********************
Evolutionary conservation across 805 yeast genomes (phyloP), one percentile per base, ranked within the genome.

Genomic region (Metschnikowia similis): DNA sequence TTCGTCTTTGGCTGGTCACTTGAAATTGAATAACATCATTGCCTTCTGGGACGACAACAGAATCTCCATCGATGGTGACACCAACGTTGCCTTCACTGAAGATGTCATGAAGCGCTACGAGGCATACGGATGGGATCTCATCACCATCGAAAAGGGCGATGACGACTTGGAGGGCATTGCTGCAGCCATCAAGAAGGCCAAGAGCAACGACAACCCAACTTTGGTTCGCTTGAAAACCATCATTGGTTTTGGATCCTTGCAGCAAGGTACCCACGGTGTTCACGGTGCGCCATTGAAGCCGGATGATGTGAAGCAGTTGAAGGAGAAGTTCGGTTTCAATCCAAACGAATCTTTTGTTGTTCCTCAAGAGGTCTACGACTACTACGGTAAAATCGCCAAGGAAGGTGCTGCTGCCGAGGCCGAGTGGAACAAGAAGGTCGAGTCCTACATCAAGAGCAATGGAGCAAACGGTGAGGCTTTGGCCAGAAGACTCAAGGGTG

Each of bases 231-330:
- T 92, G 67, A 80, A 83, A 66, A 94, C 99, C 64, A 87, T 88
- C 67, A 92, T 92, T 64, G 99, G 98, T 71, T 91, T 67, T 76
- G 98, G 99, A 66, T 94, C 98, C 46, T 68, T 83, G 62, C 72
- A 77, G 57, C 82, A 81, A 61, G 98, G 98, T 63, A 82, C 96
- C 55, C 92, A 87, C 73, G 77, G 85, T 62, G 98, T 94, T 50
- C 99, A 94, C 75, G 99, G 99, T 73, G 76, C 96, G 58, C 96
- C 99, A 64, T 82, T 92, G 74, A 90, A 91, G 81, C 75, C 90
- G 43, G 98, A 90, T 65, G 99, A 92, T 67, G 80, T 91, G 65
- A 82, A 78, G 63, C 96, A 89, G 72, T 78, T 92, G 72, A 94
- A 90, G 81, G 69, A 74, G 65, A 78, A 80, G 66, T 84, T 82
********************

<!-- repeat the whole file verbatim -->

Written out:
Evolutionary conservation across 805 yeast genomes (phyloP), one percentile per base, ranked within the genome.

Genomic region (Metschnikowia similis): DNA sequence TTCGTCTTTGGCTGGTCACTTGAAATTGAATAACATCATTGCCTTCTGGGACGACAACAGAATCTCCATCGATGGTGACACCAACGTTGCCTTCACTGAAGATGTCATGAAGCGCTACGAGGCATACGGATGGGATCTCATCACCATCGAAAAGGGCGATGACGACTTGGAGGGCATTGCTGCAGCCATCAAGAAGGCCAAGAGCAACGACAACCCAACTTTGGTTCGCTTGAAAACCATCATTGGTTTTGGATCCTTGCAGCAAGGTACCCACGGTGTTCACGGTGCGCCATTGAAGCCGGATGATGTGAAGCAGTTGAAGGAGAAGTTCGGTTTCAATCCAAACGAATCTTTTGTTGTTCCTCAAGAGGTCTACGACTACTACGGTAAAATCGCCAAGGAAGGTGCTGCTGCCGAGGCCGAGTGGAACAAGAAGGTCGAGTCCTACATCAAGAGCAATGGAGCAAACGGTGAGGCTTTGGCCAGAAGACTCAAGGGTG

Each of bases 231-330:
- T 92, G 67, A 80, A 83, A 66, A 94, C 99, C 64, A 87, T 88
- C 67, A 92, T 92, T 64, G 99, G 98, T 71, T 91, T 67, T 76
- G 98, G 99, A 66, T 94, C 98, C 46, T 68, T 83, G 62, C 72
- A 77, G 57, C 82, A 81, A 61, G 98, G 98, T 63, A 82, C 96
- C 55, C 92, A 87, C 73, G 77, G 85, T 62, G 98, T 94, T 50
- C 99, A 94, C 75, G 99, G 99, T 73, G 76, C 96, G 58, C 96
- C 99, A 64, T 82, T 92, G 74, A 90, A 91, G 81, C 75, C 90
- G 43, G 98, A 90, T 65, G 99, A 92, T 67, G 80, T 91, G 65
- A 82, A 78, G 63, C 96, A 89, G 72, T 78, T 92, G 72, A 94
- A 90, G 81, G 69, A 74, G 65, A 78, A 80, G 66, T 84, T 82